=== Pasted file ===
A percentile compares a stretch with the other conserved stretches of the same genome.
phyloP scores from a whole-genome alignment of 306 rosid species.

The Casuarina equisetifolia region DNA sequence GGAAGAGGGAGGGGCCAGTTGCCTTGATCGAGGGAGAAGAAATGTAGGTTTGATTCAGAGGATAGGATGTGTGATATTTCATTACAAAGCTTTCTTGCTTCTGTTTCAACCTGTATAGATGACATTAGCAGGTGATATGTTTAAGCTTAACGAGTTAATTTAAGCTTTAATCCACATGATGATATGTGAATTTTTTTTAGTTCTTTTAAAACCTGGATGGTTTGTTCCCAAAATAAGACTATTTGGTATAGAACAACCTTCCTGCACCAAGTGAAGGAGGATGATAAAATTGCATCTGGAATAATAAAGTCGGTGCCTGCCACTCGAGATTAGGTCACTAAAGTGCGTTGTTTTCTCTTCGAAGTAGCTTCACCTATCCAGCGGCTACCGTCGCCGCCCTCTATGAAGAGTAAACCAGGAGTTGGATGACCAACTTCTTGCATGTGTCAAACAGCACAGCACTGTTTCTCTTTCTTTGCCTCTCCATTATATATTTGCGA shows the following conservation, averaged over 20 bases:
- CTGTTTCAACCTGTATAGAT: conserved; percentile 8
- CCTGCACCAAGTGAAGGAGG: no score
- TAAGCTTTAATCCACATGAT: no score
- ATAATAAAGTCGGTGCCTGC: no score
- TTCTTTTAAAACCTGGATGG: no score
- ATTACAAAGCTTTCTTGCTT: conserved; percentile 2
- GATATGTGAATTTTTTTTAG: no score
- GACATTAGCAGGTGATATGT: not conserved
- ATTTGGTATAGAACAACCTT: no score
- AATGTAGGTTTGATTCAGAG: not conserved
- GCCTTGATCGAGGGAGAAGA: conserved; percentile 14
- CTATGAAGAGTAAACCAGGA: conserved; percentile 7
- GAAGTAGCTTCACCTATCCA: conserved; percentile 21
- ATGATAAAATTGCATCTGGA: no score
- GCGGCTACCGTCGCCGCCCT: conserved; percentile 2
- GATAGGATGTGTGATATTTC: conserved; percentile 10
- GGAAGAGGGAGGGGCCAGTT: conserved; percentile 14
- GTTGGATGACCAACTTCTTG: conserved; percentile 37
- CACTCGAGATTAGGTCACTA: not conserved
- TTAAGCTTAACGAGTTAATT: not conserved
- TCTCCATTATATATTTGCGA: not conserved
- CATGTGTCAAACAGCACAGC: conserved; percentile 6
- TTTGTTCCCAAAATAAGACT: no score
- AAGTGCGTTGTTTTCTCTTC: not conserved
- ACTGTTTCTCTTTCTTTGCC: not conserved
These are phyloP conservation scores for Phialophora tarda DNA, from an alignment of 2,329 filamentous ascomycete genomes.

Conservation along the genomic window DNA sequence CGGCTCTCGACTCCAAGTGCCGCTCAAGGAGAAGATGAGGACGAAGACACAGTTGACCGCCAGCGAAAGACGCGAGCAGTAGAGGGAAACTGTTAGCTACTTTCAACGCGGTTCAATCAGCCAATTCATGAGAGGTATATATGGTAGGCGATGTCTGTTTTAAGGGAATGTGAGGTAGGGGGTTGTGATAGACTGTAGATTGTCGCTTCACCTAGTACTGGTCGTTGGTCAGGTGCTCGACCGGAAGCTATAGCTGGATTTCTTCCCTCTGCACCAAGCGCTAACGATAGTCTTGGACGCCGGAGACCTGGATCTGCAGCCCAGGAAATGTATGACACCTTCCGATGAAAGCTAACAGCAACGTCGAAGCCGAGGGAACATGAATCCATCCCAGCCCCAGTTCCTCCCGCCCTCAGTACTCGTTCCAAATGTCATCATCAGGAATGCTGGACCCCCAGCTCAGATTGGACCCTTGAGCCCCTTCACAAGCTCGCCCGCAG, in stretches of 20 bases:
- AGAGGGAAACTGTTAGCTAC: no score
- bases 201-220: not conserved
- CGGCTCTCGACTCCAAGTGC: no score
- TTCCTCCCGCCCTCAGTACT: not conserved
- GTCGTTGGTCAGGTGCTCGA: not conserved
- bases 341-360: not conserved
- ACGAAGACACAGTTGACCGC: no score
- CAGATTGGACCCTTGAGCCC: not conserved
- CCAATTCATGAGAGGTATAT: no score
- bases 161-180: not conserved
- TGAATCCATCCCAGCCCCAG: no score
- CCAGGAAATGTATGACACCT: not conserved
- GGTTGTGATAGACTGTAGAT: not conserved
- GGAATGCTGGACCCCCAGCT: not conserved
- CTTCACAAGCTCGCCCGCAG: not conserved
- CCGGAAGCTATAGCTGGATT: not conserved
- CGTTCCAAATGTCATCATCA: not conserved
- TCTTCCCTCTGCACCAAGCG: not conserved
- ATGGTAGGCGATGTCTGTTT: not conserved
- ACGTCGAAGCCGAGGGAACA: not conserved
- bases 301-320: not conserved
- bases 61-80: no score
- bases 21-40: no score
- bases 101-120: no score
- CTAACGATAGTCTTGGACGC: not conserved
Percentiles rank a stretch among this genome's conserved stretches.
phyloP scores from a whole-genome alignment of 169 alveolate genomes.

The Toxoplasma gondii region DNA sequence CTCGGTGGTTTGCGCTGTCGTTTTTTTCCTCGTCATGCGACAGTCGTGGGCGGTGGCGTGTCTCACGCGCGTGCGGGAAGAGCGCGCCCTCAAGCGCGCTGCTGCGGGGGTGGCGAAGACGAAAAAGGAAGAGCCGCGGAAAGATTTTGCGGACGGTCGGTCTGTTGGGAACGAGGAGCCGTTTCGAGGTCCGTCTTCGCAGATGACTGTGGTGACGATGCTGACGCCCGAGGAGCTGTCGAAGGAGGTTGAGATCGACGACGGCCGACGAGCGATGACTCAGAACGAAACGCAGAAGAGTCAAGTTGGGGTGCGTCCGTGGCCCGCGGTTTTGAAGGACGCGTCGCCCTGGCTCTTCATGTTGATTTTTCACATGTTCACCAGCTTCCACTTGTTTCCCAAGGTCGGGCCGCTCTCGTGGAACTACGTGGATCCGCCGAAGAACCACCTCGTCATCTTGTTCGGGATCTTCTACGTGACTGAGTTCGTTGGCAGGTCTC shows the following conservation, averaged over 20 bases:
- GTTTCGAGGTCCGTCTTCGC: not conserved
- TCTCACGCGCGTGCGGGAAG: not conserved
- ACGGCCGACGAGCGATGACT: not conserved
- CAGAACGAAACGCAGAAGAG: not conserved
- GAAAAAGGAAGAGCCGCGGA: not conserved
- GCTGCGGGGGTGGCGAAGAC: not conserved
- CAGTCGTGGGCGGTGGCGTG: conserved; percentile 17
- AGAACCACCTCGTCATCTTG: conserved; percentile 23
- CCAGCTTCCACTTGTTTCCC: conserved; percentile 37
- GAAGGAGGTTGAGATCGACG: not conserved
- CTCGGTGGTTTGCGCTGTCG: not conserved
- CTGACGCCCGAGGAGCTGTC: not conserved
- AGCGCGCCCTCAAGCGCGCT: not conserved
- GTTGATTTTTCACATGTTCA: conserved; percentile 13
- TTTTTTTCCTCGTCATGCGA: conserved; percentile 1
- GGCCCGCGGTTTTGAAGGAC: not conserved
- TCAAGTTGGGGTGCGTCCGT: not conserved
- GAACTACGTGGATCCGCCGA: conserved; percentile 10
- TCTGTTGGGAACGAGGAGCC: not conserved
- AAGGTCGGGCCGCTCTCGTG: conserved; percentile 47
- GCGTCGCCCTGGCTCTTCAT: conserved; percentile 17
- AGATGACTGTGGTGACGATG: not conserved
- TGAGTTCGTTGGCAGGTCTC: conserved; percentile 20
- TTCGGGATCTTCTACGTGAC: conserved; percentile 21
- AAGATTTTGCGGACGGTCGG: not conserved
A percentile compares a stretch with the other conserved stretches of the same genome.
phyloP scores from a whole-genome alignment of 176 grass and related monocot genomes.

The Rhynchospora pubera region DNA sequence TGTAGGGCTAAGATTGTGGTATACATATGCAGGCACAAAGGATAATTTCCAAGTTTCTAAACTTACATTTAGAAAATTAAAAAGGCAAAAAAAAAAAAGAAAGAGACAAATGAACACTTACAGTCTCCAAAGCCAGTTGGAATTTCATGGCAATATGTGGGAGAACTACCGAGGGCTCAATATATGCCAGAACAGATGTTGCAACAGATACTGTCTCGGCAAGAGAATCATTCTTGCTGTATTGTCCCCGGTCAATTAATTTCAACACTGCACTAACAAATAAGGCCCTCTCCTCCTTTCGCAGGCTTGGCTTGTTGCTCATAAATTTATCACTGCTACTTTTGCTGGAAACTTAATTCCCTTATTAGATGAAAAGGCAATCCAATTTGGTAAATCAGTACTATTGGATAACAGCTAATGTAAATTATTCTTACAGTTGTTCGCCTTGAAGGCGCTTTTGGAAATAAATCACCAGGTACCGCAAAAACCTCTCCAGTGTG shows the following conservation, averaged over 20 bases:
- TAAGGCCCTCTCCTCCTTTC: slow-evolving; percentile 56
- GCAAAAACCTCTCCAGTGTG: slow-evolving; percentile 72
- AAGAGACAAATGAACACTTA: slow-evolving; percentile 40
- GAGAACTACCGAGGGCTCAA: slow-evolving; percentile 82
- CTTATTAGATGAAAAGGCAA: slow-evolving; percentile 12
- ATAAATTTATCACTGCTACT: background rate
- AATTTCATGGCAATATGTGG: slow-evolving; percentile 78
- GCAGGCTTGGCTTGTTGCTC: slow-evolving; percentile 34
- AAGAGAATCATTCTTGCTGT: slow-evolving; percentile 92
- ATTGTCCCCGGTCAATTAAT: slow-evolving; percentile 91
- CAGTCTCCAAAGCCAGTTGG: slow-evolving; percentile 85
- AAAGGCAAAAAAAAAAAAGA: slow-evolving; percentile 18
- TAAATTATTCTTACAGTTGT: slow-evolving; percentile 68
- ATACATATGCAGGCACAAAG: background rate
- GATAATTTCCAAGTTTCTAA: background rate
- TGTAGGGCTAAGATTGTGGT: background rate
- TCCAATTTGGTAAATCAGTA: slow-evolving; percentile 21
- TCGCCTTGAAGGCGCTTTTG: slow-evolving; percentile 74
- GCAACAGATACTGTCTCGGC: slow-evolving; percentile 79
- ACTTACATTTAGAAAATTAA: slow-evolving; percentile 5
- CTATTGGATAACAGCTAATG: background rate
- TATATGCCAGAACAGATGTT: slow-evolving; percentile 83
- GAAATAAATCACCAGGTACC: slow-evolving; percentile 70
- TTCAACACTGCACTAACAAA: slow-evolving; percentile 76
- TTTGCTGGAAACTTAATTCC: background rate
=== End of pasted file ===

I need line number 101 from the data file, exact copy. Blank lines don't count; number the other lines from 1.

- GATAATTTCCAAGTTTCTAA: background rate